Just a few housekeeping rules while I’ve got you, it’s just to┬ámake sure we’re all singing from the same song sheet and happy bunnies at the end of the day. First off, the learning intention for each lesson must be typed up, printed out, cut up, then glued into each book. This must be done at the beginning and end of each day and you’re not to ask a TA to do this, it’s your responsibility. The date must be in red, the learning objective below that in green, using the SassonCRInfant font of 12.

Also, milk must be handed out to the children, who are having milk, at the end of the morning lessons. There is a list of which children have semi or skimmed, other children should be given water in the classroom (there’s no outside water fountain, what are we like?) and fruit.

Now did I mention that the children need to change into their outdoor shoes before going to break and back into their indoor shoes before coming back into the classroom? It’s to keep the carpet clean, health and safety doesn’t take a day off here! Not on my watch!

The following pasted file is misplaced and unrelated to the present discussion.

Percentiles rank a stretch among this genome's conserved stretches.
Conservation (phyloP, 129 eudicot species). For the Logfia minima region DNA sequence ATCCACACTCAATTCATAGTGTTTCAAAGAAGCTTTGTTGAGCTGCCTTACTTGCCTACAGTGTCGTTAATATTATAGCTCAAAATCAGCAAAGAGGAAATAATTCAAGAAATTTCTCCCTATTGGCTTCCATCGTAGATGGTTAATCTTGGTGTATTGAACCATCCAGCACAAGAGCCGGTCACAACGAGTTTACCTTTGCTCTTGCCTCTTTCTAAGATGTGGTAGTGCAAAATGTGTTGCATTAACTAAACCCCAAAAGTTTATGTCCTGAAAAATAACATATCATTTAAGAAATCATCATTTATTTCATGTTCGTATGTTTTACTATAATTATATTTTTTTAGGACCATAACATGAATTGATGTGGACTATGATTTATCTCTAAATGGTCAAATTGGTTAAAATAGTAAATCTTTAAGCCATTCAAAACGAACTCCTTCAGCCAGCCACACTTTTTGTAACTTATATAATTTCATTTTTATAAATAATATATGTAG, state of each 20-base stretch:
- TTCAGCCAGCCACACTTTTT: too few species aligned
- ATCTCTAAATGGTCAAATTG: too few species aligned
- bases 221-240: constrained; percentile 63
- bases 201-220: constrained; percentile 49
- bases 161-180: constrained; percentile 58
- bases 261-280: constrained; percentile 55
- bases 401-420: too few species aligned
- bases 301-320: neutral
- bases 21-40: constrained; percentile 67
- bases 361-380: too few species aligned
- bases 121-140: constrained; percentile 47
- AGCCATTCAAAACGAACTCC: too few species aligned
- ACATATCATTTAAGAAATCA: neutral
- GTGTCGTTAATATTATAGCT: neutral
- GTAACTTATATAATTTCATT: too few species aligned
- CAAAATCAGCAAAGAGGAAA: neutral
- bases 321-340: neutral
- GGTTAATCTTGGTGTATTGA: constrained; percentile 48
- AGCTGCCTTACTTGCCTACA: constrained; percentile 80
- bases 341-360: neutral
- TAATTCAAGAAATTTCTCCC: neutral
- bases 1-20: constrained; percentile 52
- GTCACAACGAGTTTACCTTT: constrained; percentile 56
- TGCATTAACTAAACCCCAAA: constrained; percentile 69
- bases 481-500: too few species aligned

Now the children need group targets on the wall, each child’s name needs to be laminated and placed alongside their group, they’ll need individual targets in their books, either on green or blue card, green for Literacy, blue for Numeracy, this should be printed on labels and once again be in the SassoonCRInfant font of 12. These should be changed regularly to reflect when he or she have met their target. Rather than annotate on them, we’d prefer it if you would print out a fresh label with the new target using the SassonCRInfant font of 12.